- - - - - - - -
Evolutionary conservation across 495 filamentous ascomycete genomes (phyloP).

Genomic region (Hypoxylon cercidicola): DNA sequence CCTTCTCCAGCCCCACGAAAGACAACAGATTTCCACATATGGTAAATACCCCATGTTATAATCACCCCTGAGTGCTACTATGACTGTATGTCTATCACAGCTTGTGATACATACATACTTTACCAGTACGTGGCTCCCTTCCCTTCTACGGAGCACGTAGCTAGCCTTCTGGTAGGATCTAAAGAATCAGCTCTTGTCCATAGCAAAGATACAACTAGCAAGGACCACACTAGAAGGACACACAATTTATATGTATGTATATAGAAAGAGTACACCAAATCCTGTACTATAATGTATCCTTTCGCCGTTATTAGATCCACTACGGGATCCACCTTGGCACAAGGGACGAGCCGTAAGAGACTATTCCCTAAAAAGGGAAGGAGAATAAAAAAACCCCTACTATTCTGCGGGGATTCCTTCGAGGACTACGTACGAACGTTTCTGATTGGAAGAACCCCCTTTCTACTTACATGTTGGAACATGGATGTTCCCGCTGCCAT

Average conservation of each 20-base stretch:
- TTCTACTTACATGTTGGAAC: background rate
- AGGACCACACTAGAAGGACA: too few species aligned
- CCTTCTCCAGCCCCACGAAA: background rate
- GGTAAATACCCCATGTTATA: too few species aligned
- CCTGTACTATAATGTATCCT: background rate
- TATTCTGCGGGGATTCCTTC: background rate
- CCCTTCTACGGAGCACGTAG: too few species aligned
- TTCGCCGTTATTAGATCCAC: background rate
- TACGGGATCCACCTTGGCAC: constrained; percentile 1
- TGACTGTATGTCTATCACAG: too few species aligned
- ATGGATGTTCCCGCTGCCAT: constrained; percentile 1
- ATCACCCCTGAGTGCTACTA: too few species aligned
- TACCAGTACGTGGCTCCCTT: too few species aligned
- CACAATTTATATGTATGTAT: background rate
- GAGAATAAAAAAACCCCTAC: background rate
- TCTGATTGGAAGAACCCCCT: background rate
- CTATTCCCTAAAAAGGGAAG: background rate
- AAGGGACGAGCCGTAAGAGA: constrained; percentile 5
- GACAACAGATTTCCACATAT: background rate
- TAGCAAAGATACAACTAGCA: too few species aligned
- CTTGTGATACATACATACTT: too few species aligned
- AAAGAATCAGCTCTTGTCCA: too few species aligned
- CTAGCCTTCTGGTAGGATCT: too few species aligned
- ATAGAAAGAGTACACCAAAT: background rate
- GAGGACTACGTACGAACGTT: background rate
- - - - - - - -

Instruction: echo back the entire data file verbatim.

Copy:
Evolutionary conservation across 495 filamentous ascomycete genomes (phyloP).

Genomic region (Hypoxylon cercidicola): DNA sequence CCTTCTCCAGCCCCACGAAAGACAACAGATTTCCACATATGGTAAATACCCCATGTTATAATCACCCCTGAGTGCTACTATGACTGTATGTCTATCACAGCTTGTGATACATACATACTTTACCAGTACGTGGCTCCCTTCCCTTCTACGGAGCACGTAGCTAGCCTTCTGGTAGGATCTAAAGAATCAGCTCTTGTCCATAGCAAAGATACAACTAGCAAGGACCACACTAGAAGGACACACAATTTATATGTATGTATATAGAAAGAGTACACCAAATCCTGTACTATAATGTATCCTTTCGCCGTTATTAGATCCACTACGGGATCCACCTTGGCACAAGGGACGAGCCGTAAGAGACTATTCCCTAAAAAGGGAAGGAGAATAAAAAAACCCCTACTATTCTGCGGGGATTCCTTCGAGGACTACGTACGAACGTTTCTGATTGGAAGAACCCCCTTTCTACTTACATGTTGGAACATGGATGTTCCCGCTGCCAT

Average conservation of each 20-base stretch:
- TTCTACTTACATGTTGGAAC: background rate
- AGGACCACACTAGAAGGACA: too few species aligned
- CCTTCTCCAGCCCCACGAAA: background rate
- GGTAAATACCCCATGTTATA: too few species aligned
- CCTGTACTATAATGTATCCT: background rate
- TATTCTGCGGGGATTCCTTC: background rate
- CCCTTCTACGGAGCACGTAG: too few species aligned
- TTCGCCGTTATTAGATCCAC: background rate
- TACGGGATCCACCTTGGCAC: constrained; percentile 1
- TGACTGTATGTCTATCACAG: too few species aligned
- ATGGATGTTCCCGCTGCCAT: constrained; percentile 1
- ATCACCCCTGAGTGCTACTA: too few species aligned
- TACCAGTACGTGGCTCCCTT: too few species aligned
- CACAATTTATATGTATGTAT: background rate
- GAGAATAAAAAAACCCCTAC: background rate
- TCTGATTGGAAGAACCCCCT: background rate
- CTATTCCCTAAAAAGGGAAG: background rate
- AAGGGACGAGCCGTAAGAGA: constrained; percentile 5
- GACAACAGATTTCCACATAT: background rate
- TAGCAAAGATACAACTAGCA: too few species aligned
- CTTGTGATACATACATACTT: too few species aligned
- AAAGAATCAGCTCTTGTCCA: too few species aligned
- CTAGCCTTCTGGTAGGATCT: too few species aligned
- ATAGAAAGAGTACACCAAAT: background rate
- GAGGACTACGTACGAACGTT: background rate